Review: ‘Jumanji’ sequel has more action with less excitement

(Photo courtesy of Columbia Pictures) The video game avatars (from left: Jack Black, Karen Gillan, Awkwafina and Dwayne Johnson) face a new challenge in "Jumanji: The Next Level."

Hacking through the jungle of overloaded action in “Jumanji: The Next Level,” a sequel to the 2017 action movie about teens trapped in a video game, a viewer has lots of time to think about the lost opportunities the movie passes up.

This haphazardly structured movie, which throws random events up on the screen in no particular order, has some elements that are entertaining. Finding those nuggets takes a lot of sifting through the dirt, though.

The “Breakfast Club”-like foursome from the first movie — nebbish Spencer (Alex Woolf), brainy Martha (Morgan Turner), jock Fridge (Ser’Darius Blain) and ex-cheerleader Bethany (Madison Iseman) — are in college now (well, Bethany’s taking a gap year) and are planning to meet up back home for Christmas. Spencer, at NYU, is having a quarterlife crisis, feeling lost and powerless in the Big Apple, and wondering why he can’t be in control the way he was as Dr. Smolder Bravestone (Dwayne Johnson) in the video game “Jumanji.”

When the other three discover that Spencer has repaired the game and gone back in, they decide to go after him — with Martha, who was dating Spencer before college separation complicated things, leading the charge. Something goes wrong, though, and new players are sucked into the game: Spencer’s grouchy grandpa, Eddie (Danny DeVito), and Eddie’s estranged friend and business partner, Milo (Danny Glover).

The sound of Johnson’s Dr. Bravestone channeling DeVito’s rasp should be funnier than it is. Alas, the movie wastes the first 20 minutes or so repeating the same joke, of Eddie/Bravestone constantly asking “We’re in a video game?” until everyone onscreen and in the audience are sick of it. On the other hand, hearing Kevin Hart, returning as the avatar Mouse Finbar, matching Glover’s honey-coated cadences is surprisingly delightful.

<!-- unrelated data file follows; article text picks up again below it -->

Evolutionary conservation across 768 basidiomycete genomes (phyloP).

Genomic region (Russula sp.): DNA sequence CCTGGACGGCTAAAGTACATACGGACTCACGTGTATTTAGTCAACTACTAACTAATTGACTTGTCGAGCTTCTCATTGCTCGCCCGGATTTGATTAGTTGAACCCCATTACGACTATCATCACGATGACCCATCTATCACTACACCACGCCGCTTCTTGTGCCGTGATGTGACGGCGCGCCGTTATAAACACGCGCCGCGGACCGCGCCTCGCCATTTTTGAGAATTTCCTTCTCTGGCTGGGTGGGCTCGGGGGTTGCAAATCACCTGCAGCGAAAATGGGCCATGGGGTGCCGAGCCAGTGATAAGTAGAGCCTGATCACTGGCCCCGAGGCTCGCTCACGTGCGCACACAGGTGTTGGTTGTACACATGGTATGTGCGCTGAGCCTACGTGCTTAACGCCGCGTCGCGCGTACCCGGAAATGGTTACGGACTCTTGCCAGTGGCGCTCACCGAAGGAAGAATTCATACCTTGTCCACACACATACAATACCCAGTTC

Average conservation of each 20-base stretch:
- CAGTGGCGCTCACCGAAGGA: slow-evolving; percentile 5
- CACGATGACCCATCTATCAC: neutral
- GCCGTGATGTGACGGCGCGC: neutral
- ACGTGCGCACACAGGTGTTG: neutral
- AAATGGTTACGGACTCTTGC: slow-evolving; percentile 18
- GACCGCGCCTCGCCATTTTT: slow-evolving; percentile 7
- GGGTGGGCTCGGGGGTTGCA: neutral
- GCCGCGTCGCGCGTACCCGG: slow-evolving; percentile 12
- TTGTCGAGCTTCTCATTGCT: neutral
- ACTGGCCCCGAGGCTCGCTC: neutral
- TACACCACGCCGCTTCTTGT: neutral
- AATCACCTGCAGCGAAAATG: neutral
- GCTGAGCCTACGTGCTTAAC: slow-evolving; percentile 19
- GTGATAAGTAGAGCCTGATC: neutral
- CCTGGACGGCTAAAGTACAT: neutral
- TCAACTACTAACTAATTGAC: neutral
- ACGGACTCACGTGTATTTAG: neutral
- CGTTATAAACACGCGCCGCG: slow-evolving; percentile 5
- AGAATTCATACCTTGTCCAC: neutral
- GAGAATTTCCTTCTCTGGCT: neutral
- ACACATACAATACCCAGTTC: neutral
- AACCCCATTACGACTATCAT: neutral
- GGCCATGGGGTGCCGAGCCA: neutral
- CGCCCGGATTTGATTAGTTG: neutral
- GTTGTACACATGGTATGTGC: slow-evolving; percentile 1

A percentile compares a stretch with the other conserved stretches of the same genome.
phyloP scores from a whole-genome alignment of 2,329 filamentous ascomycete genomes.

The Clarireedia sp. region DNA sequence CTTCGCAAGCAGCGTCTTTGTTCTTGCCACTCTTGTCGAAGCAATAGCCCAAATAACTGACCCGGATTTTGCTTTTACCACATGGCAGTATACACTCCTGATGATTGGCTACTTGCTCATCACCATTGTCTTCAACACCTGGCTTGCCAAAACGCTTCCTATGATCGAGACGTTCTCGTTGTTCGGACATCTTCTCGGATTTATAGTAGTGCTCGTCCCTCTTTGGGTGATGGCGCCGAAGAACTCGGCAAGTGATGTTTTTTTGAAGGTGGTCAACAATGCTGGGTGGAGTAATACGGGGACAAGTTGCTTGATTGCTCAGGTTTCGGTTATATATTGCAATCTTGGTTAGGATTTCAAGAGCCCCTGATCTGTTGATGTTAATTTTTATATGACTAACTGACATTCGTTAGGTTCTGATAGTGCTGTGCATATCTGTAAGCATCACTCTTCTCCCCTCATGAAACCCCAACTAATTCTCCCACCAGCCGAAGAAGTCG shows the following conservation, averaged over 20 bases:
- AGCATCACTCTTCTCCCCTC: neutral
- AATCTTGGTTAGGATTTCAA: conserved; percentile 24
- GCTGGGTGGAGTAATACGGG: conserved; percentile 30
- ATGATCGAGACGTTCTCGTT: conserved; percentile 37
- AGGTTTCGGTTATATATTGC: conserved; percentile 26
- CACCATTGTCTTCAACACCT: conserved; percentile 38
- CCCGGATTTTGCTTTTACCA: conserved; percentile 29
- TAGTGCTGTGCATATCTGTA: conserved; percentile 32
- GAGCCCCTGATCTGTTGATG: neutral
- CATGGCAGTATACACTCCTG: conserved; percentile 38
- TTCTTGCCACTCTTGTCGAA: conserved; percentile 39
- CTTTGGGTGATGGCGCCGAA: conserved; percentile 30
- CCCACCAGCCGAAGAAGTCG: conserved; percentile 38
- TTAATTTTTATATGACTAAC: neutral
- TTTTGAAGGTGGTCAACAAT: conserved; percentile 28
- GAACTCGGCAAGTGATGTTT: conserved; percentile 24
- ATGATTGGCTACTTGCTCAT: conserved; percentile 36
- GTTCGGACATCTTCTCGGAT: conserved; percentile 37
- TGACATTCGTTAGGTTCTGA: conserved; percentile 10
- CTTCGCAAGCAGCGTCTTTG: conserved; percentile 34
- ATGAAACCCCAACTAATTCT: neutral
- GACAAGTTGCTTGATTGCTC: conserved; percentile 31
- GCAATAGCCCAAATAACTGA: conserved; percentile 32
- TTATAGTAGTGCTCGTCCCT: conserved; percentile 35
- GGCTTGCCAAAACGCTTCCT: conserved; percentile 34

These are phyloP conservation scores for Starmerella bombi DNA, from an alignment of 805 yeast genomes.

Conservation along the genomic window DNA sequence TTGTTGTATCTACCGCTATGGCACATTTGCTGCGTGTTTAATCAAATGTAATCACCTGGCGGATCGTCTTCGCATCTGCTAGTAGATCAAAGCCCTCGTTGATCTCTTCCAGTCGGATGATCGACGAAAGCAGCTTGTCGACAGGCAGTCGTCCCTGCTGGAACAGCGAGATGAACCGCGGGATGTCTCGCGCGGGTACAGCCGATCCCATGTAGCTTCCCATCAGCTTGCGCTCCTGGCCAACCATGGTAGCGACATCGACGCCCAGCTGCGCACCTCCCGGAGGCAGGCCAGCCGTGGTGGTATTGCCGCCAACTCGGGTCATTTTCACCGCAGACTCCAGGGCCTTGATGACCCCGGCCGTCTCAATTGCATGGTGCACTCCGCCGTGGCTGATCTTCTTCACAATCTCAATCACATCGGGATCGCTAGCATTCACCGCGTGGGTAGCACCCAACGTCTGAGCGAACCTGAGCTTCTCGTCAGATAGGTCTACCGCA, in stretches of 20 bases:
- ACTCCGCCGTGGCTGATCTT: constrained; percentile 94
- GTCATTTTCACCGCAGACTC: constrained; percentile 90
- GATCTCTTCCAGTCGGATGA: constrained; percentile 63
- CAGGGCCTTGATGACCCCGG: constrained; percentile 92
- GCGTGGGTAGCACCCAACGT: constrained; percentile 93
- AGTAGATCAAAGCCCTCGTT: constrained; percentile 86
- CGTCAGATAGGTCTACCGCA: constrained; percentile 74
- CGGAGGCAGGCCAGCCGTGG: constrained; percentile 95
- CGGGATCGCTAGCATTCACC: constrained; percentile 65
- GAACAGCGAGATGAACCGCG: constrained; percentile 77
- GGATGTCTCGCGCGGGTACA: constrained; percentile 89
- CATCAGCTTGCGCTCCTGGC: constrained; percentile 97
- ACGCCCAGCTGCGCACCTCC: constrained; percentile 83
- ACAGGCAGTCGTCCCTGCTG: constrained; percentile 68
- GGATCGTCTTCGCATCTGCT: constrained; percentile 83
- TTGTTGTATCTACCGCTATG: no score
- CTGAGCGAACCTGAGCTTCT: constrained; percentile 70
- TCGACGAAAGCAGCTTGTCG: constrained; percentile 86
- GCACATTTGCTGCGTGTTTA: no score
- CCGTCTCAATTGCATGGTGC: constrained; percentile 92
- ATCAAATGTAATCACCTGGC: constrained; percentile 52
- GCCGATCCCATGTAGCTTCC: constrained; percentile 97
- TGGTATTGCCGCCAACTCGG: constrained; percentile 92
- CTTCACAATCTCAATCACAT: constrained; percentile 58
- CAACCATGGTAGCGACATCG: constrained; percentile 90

As the quartet — with Martha again playing as midriff-baring karate fighter Ruby Roundhouse (Karen Gillan), and Fridge relegated this time to Jack Black’s professor character, Dr. Shelly Oberon — goes looking for Spencer, they discover the game has changed. Now, the goal is to recover a life-giving jewel from a nasty warlord (Rory McCann, late of “Game of Thrones”). They also run into a new avatar, a cat burglar named Ming (Awkwafina), who’s a key to the mystery. Meanwhile, outside the game, Bethany must call upon Alex (Colin Hanks out of the game, Nick Jonas in it) to join the rescue effort.

Director Jake Kasdan, who directed the 2017 version and co-wrote this one (with Jeff Pinkner and Scott Rosenberg), works on the often-disproved rule that more is better in a sequel. So Johnson gets to beat up more bad guys, the other heroes run from more ferocious animals — ostriches! hippos! mandrills! oh, my! — and more computer-animated madness ensues. None of it elicits any real thrills, since we know that if anyone dies, they come back at least two more times. (I may have miscounted, but I think one avatar got four lives.)

Then there are throwaway moments of romantic tension that Kasdan & Co. aren’t prepared to deal with. The best involves some flirting between Gillan’s Ruby and Awkwafina’s Ming — because of the characters playing those avatars at the moment — that is far more complicated, and interesting, than even the filmmakers realize.

Like the last movie, “Jumanji: The Next Level” misses the key point that made Joe Johnston’s 1995 original so good: bringing the jungle into the suburbs. There’s a hint, in the mid-credits scene at the movie’s end, that the franchise may finally go in that direction. We’ll have to wait for “Jumanji 3” to find out.


‘Jumanji: The Next Level’

The franchise goes back into the dangerous video game, with more challenges but less fun.

Where • Theaters everywhere

When • Opens Friday, Dec. 13

Rated • PG-13 for adventure action, suggestive content and some language.

Running time • 123 minutes